MySpace hints at desperation with a new design in which more than 50% of its home page is taken over by one giant ad. We don’t mean an interstitial, one of those full-page web ads that temporarily interrupt you on a site before you click through to the real site’s content. We mean, most of the page is now a screaming billboard.

The redesign suggests MySpace is having a tough time making its ad inventory work. Don’t trust us; Bloomberg reported in April that MySpace’s abysmal financial performance had turned Rupert Murdoch’s News Corp. into a toxic stock. Valleywag noted recently that MySpace click-through rates are a little better than Facebook’s, but at 0.10% click-throughs, still aren’t anything to write home about.

But listen, MySpace, we’re trying to help. Look where your media peers have gone before. The $6 billion radio conglomerate Clear Channel once ran more than 12 minutes of radio spots per hour. Audiences began bailing, Clear Channel was forced to launch a “Less is More” campaign and reduce ad time per hour by 23% to 9 minutes and 20 seconds, and now the new Arbitron systems show that the radio audience may have slipped for good, with ratings down 30% or more in many markets.

Which brings us back to MySpace. McDonald’s and other advertisers are probably delighted they can now take over the MySpace home page. But as Ian Schafer, founder of the internet strategy firm Deep Focus, just noted on his blog, social media sites and related widget applications are going to have to show they can be a viable advertising model. The root problem for social media is that users have a different modality, and while in heavy socializing mode they are less receptive to advertising messages.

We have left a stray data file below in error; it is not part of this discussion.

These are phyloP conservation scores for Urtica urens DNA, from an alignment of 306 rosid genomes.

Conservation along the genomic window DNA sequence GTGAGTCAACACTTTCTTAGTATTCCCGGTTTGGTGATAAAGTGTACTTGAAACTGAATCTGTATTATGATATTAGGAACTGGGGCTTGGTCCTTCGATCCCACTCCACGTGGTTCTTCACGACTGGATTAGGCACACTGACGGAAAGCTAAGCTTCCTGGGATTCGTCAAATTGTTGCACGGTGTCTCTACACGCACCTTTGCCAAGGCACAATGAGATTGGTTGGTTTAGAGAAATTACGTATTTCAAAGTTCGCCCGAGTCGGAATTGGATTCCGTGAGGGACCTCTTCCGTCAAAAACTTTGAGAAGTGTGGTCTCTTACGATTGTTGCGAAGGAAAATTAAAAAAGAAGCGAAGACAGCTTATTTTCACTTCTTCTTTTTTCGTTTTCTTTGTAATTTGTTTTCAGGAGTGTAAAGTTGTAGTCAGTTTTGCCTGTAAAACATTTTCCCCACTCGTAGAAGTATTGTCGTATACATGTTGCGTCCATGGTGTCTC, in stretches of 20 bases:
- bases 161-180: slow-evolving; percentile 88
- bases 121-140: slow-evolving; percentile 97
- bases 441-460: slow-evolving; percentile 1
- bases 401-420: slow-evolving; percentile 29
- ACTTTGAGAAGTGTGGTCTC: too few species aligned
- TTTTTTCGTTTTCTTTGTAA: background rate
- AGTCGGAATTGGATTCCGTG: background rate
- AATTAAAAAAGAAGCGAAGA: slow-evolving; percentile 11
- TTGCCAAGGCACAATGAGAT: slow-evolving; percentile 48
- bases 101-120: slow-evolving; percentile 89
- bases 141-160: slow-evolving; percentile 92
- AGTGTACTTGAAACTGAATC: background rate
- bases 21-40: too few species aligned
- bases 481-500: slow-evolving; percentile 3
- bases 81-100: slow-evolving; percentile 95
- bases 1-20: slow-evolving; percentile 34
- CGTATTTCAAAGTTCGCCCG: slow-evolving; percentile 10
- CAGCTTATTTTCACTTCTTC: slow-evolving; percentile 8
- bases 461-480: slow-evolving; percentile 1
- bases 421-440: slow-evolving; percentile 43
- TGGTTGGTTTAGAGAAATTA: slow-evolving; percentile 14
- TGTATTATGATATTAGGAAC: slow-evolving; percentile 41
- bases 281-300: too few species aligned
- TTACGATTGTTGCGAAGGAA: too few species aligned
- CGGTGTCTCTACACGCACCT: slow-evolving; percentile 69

All of which explains why MySpace has put on more ad makeup.

Don Imus ratings down. Don Imus ratings up.


Consumer shifts in media usage have every outlet scrambling to redefine how they are measured. Now, the measurement baloney over in print is starting to seep into radio.

Take Don Imus. Crain’s NY Biz reports that the WABC-AM Imus In the Morning show has a 1.5 audience share among adults 25-54, down 17% from last year. At first glance, this is bad news for the once-Nappy morning jock, putting Imus into 18th place. Boomer & Carton, a new show on WFAN, has surged ahead to 5th place.

But among adults 35-64, Imus’ share is 3.1 and up 24% over last year. And a VP for WABC’s parent claims new Portable People Meters — hard-wired survey devices that replace today’s current paper diary surveys and pick up inaudible signals from the radio to measure every second of listening — show Imus also beats WFAN in the A25-54 category.

So whom do you believe? Well, no one. Media planning requires forecasting, and such ratings can give you direction on which outlets to build into the plan. But the only way to measure results is to measure results; use 800 tracking numbers or unique URLs or calls to action on the radio that push the consumer to Google trackable keywords.